Heirloom. An old, classic favorite dating from the 1920s, this ribbed melon has a heavily netted skin. Also called muskmelon. As melons go, this one is a little more drought tolerant than most, but remember that all melons are more than 90% water. Likes hot weather. Delicious, firm flesh is rich with antioxidants. To save space, plant 1 foot apart at the base of a trellis where vines can climb.
Light requirements: Full sun.
Planting: Space 36 to 42 inches apart.
Soil requirements: Provide well-drained, nutrient-rich soil that’s high in organic matter. Work at least 3 inches of organic matter into planting beds—more is better. Soil should be at least 70ºF at planting.
Water requirements: Keep soil consistently moist. The most crucial time for water is from planting to fruit formation. Add mulch to help maintain consistent soil moisture. Avoid overhead watering to beat foliar diseases; use soaker hoses instead.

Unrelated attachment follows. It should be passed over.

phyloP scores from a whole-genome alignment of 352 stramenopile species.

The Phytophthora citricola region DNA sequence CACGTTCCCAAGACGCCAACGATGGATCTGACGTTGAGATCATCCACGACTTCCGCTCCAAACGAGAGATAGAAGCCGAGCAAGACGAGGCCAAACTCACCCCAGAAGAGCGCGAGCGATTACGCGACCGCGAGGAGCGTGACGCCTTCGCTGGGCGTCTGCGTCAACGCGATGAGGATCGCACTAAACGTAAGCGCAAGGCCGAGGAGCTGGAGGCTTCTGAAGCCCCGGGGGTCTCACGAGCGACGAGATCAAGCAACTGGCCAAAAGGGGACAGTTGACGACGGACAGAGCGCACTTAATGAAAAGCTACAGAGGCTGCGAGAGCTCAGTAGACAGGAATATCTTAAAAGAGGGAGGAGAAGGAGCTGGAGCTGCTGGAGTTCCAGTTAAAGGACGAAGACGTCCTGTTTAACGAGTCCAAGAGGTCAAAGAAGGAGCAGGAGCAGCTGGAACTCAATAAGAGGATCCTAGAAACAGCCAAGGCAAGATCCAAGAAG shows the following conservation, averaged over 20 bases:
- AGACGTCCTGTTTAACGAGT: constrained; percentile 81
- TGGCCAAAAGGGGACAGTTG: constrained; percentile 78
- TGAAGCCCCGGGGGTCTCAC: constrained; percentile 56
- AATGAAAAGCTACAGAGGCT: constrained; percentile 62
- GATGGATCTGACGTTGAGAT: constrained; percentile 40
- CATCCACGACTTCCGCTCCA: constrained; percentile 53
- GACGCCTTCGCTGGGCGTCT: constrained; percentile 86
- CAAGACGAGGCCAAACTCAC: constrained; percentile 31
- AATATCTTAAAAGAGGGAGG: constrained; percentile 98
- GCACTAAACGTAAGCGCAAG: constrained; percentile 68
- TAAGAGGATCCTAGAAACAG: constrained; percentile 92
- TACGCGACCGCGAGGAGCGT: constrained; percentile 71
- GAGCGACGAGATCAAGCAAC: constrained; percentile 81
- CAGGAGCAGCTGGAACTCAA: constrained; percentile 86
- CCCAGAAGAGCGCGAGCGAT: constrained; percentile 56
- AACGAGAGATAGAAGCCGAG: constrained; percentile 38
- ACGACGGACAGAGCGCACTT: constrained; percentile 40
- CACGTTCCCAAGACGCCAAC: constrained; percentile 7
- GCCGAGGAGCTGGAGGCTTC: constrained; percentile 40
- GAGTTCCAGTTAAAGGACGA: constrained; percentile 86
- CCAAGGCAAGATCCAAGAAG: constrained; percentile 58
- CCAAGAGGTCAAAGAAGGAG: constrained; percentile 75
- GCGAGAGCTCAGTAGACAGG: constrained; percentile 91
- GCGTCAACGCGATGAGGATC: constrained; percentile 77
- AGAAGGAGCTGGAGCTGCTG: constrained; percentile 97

Frost-fighting plan: Even a very light frost (31 to 33ºF) can kill cantaloupe vines. Use frost blankets or cold frames to protect vines and prolong the harvest season. To ensure remaining fruits will ripen before frost, remove any blossoms that start to develop within 50 days of your area’s average first frost date.
Common issues: Pests to watch out for include melon aphids, along with spotted and striped cucumber beetles. Fungal diseases such as alternaria leaf spot, gummy stem blight, anthracnose, downy mildew, and powdery mildew can attack plants.
Harvesting: Harvest when rind changes from gray-green to yellow-buff and the netting pattern becomes more pronounced. Look for a crack at the base of the stem. A ripe cantaloupe should slip right off the vine. To harvest a honeydew, clip off, leaving about an inch of stem attached to keep melons from rotting if they’ll sit before use.
Storage: Store melons in the refrigerator for up to a week. If you have extra melons on hand, dice or cut the flesh into balls and freeze it.